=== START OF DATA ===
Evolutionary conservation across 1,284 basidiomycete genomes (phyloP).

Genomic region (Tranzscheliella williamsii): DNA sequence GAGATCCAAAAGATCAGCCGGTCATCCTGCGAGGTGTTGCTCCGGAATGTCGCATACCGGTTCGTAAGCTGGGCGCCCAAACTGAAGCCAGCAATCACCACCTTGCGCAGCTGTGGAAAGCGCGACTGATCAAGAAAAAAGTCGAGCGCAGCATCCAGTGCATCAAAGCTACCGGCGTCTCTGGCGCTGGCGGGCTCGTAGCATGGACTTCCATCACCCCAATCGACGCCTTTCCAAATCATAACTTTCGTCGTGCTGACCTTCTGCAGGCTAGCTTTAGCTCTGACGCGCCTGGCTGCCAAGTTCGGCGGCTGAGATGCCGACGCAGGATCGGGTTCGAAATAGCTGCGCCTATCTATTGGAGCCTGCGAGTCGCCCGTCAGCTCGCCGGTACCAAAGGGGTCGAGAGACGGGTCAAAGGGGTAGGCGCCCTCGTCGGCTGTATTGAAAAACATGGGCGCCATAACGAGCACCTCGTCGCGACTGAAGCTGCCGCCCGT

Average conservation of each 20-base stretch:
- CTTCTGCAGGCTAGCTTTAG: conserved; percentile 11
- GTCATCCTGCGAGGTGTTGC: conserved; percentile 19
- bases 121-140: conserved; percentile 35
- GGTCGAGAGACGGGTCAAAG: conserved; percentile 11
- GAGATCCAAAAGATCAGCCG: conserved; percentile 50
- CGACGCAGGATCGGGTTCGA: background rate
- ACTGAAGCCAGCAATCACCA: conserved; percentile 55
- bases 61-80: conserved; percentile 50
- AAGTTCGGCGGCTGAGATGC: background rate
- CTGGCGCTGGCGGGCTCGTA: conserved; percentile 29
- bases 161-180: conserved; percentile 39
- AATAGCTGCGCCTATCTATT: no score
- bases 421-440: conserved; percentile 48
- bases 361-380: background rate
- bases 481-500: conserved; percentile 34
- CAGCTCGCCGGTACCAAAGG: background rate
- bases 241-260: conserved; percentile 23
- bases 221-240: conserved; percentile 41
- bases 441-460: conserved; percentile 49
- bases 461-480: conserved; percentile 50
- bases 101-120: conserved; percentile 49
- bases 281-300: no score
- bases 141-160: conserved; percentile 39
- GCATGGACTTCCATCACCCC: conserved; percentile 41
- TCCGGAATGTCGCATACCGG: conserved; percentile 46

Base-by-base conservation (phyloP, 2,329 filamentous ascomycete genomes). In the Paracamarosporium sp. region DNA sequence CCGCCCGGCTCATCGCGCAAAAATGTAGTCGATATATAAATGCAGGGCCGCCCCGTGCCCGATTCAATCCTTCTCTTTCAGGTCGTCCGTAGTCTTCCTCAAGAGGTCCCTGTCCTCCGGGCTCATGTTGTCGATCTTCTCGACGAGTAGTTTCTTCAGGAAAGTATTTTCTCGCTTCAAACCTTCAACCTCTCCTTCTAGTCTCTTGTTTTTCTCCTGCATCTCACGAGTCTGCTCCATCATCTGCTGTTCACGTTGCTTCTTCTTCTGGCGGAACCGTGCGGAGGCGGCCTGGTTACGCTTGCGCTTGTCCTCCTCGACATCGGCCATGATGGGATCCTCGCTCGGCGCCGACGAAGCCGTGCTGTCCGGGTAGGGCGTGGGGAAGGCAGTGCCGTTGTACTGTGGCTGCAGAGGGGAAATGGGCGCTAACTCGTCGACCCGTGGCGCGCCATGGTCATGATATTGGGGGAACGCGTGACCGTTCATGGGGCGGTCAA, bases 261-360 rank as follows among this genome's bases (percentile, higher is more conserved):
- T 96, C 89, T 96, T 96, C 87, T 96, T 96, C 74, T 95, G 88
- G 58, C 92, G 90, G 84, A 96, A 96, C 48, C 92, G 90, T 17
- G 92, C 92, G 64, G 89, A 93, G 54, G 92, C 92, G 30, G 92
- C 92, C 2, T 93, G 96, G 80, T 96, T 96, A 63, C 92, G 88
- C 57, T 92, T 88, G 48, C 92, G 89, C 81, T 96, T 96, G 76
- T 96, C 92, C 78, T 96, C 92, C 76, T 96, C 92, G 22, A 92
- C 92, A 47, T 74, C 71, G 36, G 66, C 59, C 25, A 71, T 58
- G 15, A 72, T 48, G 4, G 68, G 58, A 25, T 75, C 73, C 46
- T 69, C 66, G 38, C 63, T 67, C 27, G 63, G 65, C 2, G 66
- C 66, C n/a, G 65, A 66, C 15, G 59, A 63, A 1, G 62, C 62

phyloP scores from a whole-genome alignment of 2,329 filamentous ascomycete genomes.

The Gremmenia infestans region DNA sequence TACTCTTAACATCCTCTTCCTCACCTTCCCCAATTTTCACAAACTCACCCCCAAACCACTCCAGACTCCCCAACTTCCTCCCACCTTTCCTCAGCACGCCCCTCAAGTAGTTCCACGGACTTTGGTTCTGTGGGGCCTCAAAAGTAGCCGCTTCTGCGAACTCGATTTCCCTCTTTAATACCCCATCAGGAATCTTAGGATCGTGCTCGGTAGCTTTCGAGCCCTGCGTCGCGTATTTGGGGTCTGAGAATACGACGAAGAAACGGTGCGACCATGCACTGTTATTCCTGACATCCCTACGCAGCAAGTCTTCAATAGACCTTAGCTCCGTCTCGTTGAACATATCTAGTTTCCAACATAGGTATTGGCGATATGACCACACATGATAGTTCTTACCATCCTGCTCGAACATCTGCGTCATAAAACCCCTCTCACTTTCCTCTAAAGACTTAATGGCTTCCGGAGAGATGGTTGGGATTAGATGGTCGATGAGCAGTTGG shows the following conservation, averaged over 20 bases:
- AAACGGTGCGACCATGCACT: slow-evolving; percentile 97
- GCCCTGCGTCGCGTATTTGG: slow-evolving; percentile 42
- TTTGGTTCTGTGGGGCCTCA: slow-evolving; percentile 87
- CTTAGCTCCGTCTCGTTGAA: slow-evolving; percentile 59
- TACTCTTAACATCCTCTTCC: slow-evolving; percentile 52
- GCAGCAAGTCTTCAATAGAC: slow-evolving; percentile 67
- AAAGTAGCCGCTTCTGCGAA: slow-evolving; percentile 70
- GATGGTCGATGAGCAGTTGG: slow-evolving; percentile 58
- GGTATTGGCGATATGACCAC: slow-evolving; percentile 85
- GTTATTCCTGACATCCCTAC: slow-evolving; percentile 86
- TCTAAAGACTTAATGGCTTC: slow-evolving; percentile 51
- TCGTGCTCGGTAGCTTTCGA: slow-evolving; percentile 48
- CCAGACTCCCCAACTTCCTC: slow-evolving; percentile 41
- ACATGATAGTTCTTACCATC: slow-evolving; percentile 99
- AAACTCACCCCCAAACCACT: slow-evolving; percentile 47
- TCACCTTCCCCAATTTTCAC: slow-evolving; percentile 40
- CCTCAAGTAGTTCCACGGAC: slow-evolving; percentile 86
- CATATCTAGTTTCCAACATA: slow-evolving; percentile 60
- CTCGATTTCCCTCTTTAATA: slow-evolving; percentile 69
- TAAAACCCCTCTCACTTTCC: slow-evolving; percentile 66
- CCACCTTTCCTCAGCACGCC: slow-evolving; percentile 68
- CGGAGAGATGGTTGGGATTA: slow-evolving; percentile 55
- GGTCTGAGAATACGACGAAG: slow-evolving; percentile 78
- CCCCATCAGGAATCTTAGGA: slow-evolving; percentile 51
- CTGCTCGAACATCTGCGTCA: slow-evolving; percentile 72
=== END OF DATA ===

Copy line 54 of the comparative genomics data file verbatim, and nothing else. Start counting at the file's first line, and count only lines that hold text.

- CCAGACTCCCCAACTTCCTC: slow-evolving; percentile 41